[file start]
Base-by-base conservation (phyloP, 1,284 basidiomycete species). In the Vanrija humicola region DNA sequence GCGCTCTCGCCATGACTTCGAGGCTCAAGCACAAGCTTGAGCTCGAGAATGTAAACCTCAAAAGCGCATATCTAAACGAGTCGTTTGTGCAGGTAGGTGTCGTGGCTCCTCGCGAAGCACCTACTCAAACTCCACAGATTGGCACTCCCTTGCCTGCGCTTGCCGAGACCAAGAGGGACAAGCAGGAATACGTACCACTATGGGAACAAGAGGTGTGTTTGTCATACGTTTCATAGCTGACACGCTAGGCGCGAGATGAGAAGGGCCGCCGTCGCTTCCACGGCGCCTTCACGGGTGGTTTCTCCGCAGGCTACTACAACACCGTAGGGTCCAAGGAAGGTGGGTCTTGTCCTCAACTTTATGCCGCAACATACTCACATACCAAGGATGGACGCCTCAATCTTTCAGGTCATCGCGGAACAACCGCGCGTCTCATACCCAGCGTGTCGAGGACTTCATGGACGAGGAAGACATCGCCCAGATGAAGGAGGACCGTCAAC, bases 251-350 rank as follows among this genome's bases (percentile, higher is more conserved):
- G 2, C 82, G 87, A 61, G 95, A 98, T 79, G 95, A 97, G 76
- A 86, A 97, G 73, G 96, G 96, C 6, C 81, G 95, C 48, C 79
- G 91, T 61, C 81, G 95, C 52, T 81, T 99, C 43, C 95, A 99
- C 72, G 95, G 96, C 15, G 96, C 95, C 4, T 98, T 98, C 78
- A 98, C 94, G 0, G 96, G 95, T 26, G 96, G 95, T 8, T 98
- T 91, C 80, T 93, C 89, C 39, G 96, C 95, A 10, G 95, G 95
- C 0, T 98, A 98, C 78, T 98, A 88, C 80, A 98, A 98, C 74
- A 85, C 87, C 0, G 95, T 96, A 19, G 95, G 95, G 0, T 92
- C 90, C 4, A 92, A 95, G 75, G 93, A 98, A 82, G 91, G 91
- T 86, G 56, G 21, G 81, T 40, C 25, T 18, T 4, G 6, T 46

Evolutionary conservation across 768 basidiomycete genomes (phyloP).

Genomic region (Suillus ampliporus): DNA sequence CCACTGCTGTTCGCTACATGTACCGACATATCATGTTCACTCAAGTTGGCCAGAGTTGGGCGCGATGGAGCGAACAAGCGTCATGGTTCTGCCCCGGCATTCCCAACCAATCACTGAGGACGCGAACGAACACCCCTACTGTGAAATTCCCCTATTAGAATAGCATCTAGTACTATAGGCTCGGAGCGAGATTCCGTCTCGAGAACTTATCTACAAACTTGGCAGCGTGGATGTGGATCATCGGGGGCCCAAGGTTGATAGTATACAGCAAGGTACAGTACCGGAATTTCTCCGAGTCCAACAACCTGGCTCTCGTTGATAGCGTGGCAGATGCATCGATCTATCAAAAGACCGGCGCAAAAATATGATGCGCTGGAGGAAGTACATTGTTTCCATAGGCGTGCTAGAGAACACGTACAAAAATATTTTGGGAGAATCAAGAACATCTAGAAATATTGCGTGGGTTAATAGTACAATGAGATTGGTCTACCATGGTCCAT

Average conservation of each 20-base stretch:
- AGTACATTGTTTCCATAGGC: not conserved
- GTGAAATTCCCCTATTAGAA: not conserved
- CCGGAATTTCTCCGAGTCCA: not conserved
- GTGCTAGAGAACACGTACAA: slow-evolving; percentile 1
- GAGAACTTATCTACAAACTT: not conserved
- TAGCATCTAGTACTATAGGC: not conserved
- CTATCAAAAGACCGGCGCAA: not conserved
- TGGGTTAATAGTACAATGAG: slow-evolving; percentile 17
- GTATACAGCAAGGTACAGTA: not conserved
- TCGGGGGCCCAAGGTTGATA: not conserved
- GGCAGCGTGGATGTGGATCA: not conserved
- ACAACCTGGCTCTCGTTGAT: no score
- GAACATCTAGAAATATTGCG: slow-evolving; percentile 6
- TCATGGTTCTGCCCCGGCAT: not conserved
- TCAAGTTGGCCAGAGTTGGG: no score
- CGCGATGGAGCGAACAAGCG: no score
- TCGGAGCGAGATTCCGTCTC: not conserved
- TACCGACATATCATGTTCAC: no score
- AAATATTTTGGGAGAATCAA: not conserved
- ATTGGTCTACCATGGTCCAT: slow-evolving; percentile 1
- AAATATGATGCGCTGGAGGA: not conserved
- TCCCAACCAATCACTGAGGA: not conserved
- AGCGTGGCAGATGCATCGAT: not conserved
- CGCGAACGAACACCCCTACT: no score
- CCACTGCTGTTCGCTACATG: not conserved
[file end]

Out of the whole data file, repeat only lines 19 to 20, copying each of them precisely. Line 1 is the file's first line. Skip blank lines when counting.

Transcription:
- GAGAACTTATCTACAAACTT: not conserved
- TAGCATCTAGTACTATAGGC: not conserved